Breathing Peace Together

Preacher: Marilyn Stahl

  • Psalm 118
  • Revelation 1:4-8
  • John 20:19-31

The disciples rejoiced when they saw the Lord . . .
Jesus breathed on them and said: “Receive the Holy Spirit.”

Prayer

Prince of peace,
You have called us to be members of one body.
Renew your church.
Join us with those who,
in all times and places,
have been sent out in your name—
a visible sign that, in Christ,
the world is being reconciled.
Amen.

Opening Story

Last Sunday after our Easter communion service, one of you called my attention to a provocative editorial in the most recent issue of The Mennonite. Others of you may have seen it, too. It is entitled, “At Peace with War.” The editorial clearly intends to “disturb our peace” about how lukewarm the Mennonite peace witness has become today across our national denomination.

Since the beginning of the first Gulf War twenty years ago, and up through the current war in Afghanistan, the U.S. has been in a nearly continuous state of war. Yet, the article contends, Mennonite congregations rarely resist these wars or protest military spending. In fact, in some congregations, pastors even risk loosing their jobs if they advocate for peace. Why?

The editorial offers several reasons:

1.  We are comfortably middle class; we do not want to rock the boat that provides our wealth and security;

2.  We do not know how to protest a technological war. It was easier to protest when the bodies of our young men were drafted;

3.  Postmodern influences have shaken our confidence in any absolute truth, including the belief that all violence is wrong;

4.  We have become assimilated and accept the rationales for war provided by political parties;

5.  We see war as appropriate “police actions.”

These points reflect observations about dynamics in MC USAas a whole. To a great extent, they do not describe the ideas or perspectives of people in this congregation. Perhaps in our own congregation, rather than feeling assimilated, some of us are so deeply discouraged about American cultural slavery to violence that we see little hope for peace.

Of course, we are looking forward to our Peace Lecture with John Paul Lederach in October. Yet, I think that the article was given to me because of a perceived sense that there is something more that we are called to be and do here at SMC to overcome violence and war in the wider world. So, while recognizing the editorial’s limitations, it was asked whether the editorial might nevertheless be a catalyst for beginning our own conversation about what it means to be a peace church today. Someone from my generation wondered especially how the 20-30 year olds in our congregation would respond to that question.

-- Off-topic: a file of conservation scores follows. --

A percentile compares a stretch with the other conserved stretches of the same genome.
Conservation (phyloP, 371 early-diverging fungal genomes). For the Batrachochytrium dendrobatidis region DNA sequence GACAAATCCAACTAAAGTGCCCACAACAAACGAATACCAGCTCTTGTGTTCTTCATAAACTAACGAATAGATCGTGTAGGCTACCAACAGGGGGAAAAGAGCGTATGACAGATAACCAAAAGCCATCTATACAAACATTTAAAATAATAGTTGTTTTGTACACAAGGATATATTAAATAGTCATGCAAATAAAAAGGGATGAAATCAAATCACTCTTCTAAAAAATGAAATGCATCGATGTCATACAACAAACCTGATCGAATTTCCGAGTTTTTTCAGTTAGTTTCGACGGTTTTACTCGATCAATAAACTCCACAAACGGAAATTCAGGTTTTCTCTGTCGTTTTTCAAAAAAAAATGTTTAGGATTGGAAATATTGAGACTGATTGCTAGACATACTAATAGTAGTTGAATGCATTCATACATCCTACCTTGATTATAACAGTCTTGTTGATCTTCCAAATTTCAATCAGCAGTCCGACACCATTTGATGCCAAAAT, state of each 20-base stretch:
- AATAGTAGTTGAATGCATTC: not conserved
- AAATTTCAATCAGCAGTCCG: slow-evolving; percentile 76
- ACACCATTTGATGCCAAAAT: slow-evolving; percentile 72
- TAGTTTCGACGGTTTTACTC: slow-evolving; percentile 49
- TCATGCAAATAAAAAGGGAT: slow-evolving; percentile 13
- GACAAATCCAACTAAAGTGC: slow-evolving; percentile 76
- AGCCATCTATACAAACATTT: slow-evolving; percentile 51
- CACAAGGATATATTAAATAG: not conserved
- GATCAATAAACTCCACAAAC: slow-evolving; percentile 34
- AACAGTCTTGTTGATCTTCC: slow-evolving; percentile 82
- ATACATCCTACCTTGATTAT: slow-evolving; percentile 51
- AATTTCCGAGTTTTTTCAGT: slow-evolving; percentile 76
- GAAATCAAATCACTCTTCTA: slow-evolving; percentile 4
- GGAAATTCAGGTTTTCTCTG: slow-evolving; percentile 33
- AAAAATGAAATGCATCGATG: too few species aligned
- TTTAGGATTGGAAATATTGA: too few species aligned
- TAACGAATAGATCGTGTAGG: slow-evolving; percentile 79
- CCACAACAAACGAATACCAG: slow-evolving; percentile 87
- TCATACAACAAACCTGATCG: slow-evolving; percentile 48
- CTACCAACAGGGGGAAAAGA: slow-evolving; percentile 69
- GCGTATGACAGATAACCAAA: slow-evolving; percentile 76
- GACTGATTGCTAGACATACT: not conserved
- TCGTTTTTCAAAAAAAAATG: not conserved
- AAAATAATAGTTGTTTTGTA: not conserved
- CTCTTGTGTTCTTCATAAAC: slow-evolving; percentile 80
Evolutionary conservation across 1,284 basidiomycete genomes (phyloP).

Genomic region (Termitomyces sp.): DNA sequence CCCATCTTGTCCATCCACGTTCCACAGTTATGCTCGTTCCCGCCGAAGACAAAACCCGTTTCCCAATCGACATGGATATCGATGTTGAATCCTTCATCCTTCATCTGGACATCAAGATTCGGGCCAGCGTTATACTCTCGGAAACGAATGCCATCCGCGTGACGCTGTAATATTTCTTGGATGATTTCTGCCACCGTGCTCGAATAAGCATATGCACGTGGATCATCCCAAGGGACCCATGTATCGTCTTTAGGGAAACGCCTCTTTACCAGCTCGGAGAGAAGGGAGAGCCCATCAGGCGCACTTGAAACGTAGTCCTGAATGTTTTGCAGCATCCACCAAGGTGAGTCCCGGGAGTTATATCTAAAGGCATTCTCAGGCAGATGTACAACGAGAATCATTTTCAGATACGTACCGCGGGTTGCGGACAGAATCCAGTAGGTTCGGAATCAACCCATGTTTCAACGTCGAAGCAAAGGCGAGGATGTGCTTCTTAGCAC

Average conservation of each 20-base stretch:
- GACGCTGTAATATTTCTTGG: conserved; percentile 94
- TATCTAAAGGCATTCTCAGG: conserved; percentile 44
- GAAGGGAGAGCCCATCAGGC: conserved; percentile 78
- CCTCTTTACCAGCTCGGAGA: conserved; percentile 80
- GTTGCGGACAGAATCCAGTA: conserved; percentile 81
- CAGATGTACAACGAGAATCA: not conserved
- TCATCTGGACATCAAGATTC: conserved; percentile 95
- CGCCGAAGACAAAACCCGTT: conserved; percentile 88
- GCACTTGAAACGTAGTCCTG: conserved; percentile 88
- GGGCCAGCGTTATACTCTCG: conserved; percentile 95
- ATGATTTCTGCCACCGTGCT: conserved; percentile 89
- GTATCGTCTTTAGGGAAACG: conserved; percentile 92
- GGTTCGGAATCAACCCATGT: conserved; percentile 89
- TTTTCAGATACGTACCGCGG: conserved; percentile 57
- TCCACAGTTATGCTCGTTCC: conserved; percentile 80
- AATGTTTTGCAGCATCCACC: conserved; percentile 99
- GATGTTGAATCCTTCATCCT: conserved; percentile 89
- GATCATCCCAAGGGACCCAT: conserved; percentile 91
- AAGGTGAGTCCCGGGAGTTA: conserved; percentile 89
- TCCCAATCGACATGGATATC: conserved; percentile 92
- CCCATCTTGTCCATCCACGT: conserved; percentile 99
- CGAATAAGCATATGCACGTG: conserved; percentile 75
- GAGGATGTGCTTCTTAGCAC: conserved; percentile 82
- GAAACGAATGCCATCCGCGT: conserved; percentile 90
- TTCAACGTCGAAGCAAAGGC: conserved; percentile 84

The editorial called attention to the Confession of Faith in a Mennonite Perspective (Article 22), which provides:

God created the world in peace, and God’s peace is most fully revealed in Jesus Christ, who is our peace and the peace of the whole world. Led by the Holy Spirit, we follow Christ in the way of peace, doing justice, bringing reconciliation . . .

What does faithfulness to the ministry of peace and reconciliation look like for SMC? How do we find a balance between local and international ministries? In what concrete ways do we express love of enemy? Where do we find hope?

Reflection on the Gospel

In the gospel today, the disciples are desperately in need of a word of peace and encouragement. It is the evening of Easter Day, but unfortunately, apart from Mary Magdalene, they have not yet experienced any resurrection joy or new life. As night falls, a deadly atmosphere of fear grips them. Because, whether they are ready to acknowledge it consciously or not, deep down, they all know that what happened to Jesus could happen to them. They are his followers, after all. And it makes them terribly afraid. So they keep the doors locked.

In Jesus’ hour of greatest need, the disciples had denied him and betrayed him. Many had simply fled. Exactly who remained to gather that first Easter evening we cannot know for sure. It is possible that the group consisted of just a few of the women. Yet even they, apparently, could not believe Mary Magdalene’s testimony that Jesus had appeared to her in the garden early that morning. That Jesus was truly alive!

The verb “to believe” is used almost 100 times in the Gospel of John. Indeed, the entire purpose for writing the gospel was for us to receive life through believing. “These signs are written so that you may come to believe that Jesus is the Messiah, Son of God, and through believing, you may have life in his name.” But believing did not come easily to the disciples who were gathered that night.

Then, all of a sudden, there he was. Jesus was standing among them. His first words to the disciples were: “Peace be with you!”